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Camp Pincham

Warrumbungle National Park

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Camp Pincham offers rustic walk-in camping with scenic views, walking, wildlife and wildflowers in Warrumbungles National Park, near Coonabarabran.

Accommodation Details
Camping type Tent, Don't mind a short walk to tent
Facilities Picnic tables, carpark, toilets
What to bring Drinking water, cooking water, firewood
Entry fees Park entry fees apply
Bookings Bookings for up to 2 sites and 12 people can be made online.
Group bookings This campground is not suitable for group bookings.
Please note
  • This is a remote campground, please arrive well prepared.
  • It can be a busy place on the weekend, so parking might be limited.
  • This campground is within the Dark Sky Park boundary. Please see our guide for suitable camping lights and use in this park, available at the visitor centre.

A nature wonderland, this walk-in campground attracts wildlife and birdwatching enthusiasts from all over the world. Located near the Warrumbungle Visitor Centre, Camp Pincham is a great base for walking and exploring in the iconic Warrumbungles, near Coonabarabran.

Settle in to your campsite, boil the billy, and plan your exploration. Head up Fans Horizon walking track to the lookout, you’ll get great views over the ‘crooked’ mountains. If you’re feeling adventurous, try the challenging Breadknife and Grand High Tops walk.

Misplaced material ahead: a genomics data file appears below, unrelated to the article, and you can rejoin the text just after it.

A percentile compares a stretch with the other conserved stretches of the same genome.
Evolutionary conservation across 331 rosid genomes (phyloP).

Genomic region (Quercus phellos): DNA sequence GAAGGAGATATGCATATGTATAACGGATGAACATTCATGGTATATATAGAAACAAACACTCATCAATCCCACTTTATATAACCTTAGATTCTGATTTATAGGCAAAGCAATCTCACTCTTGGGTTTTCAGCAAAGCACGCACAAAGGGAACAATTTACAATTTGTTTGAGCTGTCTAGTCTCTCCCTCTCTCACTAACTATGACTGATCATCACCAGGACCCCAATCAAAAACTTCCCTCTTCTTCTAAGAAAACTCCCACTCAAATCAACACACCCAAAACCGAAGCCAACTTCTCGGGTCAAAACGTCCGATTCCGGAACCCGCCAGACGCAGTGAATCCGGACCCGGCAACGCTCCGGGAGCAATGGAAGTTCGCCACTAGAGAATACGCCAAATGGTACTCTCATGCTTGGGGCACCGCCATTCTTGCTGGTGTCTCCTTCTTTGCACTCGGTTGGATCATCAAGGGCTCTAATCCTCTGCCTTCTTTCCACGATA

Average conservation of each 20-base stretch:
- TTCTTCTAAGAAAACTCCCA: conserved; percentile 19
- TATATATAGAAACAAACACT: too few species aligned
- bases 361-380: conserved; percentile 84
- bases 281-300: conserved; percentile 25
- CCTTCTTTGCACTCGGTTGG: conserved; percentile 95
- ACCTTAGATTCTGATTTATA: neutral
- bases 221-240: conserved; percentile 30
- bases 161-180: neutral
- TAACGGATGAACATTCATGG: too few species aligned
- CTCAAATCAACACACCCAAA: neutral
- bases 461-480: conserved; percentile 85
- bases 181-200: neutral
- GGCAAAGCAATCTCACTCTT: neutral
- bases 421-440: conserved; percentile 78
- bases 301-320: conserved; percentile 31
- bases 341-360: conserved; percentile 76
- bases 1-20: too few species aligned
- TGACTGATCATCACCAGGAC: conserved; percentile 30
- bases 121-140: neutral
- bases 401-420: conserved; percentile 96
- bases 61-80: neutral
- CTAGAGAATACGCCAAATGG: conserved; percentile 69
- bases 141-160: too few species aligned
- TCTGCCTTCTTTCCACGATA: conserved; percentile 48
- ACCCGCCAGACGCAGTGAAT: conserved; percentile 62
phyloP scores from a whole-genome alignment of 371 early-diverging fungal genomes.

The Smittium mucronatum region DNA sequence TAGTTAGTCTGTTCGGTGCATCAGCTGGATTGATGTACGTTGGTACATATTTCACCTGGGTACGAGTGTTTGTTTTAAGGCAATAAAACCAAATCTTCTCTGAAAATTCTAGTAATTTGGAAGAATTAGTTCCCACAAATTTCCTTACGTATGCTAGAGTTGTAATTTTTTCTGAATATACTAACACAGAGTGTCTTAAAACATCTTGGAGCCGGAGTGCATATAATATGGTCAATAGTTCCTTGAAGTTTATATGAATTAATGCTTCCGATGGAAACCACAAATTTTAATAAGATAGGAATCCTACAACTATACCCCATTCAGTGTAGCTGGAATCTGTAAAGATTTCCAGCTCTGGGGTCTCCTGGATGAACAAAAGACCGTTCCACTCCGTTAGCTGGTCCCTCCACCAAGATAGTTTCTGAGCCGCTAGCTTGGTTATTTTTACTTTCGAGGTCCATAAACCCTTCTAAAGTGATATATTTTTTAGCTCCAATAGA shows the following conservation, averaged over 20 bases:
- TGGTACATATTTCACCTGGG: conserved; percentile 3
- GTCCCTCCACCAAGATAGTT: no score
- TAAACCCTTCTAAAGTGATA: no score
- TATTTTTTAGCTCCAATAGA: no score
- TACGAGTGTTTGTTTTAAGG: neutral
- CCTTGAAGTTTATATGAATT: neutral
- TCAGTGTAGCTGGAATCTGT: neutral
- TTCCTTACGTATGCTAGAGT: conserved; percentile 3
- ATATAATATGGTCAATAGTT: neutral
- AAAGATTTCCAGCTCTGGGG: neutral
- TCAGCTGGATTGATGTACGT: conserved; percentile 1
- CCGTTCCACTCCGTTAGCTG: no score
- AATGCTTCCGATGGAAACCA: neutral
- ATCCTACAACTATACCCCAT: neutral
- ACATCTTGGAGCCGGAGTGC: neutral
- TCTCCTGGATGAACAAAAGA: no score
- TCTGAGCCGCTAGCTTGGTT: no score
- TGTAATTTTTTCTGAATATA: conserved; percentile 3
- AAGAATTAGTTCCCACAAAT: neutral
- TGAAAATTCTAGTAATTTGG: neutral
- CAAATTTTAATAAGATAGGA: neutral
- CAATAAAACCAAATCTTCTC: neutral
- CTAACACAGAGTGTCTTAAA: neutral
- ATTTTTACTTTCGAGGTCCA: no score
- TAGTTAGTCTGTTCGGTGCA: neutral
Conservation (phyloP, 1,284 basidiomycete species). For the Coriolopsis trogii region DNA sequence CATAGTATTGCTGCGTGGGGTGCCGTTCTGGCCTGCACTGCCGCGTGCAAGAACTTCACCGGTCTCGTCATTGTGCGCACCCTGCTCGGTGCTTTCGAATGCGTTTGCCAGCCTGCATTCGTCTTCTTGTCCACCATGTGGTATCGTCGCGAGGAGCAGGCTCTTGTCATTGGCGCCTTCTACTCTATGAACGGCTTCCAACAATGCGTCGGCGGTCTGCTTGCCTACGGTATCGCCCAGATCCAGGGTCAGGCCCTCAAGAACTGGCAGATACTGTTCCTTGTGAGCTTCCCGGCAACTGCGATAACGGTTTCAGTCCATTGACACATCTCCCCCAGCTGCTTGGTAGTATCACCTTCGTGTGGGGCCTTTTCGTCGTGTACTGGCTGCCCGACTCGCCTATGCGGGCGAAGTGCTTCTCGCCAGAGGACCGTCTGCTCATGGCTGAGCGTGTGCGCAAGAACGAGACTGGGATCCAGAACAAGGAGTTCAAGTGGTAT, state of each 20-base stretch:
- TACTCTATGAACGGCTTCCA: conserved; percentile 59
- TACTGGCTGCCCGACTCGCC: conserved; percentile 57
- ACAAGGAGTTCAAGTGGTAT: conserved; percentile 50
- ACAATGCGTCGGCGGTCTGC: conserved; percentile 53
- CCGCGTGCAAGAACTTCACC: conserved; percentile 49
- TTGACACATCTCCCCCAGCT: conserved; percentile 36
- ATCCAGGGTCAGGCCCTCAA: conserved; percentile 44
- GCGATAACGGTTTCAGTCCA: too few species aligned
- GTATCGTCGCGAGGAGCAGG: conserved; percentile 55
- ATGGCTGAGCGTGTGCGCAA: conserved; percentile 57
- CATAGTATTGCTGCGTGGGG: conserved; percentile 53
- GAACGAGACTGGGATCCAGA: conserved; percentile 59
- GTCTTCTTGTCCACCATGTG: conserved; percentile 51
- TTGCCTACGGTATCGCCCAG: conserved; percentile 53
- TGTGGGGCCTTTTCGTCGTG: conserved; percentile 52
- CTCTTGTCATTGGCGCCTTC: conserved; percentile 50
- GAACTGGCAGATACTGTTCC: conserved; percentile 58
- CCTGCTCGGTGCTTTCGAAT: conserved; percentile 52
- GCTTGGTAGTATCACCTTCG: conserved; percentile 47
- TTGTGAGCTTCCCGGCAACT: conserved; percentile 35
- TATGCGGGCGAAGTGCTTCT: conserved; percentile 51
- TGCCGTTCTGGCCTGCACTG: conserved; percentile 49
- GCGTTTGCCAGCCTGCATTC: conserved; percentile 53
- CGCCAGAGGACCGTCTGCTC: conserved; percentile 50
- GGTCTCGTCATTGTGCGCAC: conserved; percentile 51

This park erupts in a riot of colour and scent when wildflowers blanket the heaths in spring. You might see and smell fragrant boronia, sticky daisy, and vibrant bacon and egg peas. Orchids are also found throughout the park.

At night, back at the campground, cook up a barbecue and settle in for the symphony of the bush. You might hear the common dunnart or yellow-footed marsupial mouse rustling around your tent.

For directions, safety and practical information, see visitor info


Dark Sky Parks

Warrumbungle National Park is Australia's first Dark Sky Park, renowned for its crystal clear starry skies. Learn more about Dark Sky Parks and why they're special.

Starry night sky in Warrumbungle National Park. Photo: Colin Whelan

Conservation program:

Warrumbungle National Park after-fire program

The 2013 bushfires were the largest and most intense on record for Warrumbungle National Park. Almost 90 per cent of the park was burnt, but conservation programs and research have helped us better understand the impact of fire and how the park has recovered.

Views looking towards the Grand High Tops, Warrumbungle National Park. Photo: John Spencer


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Park info

See more visitor info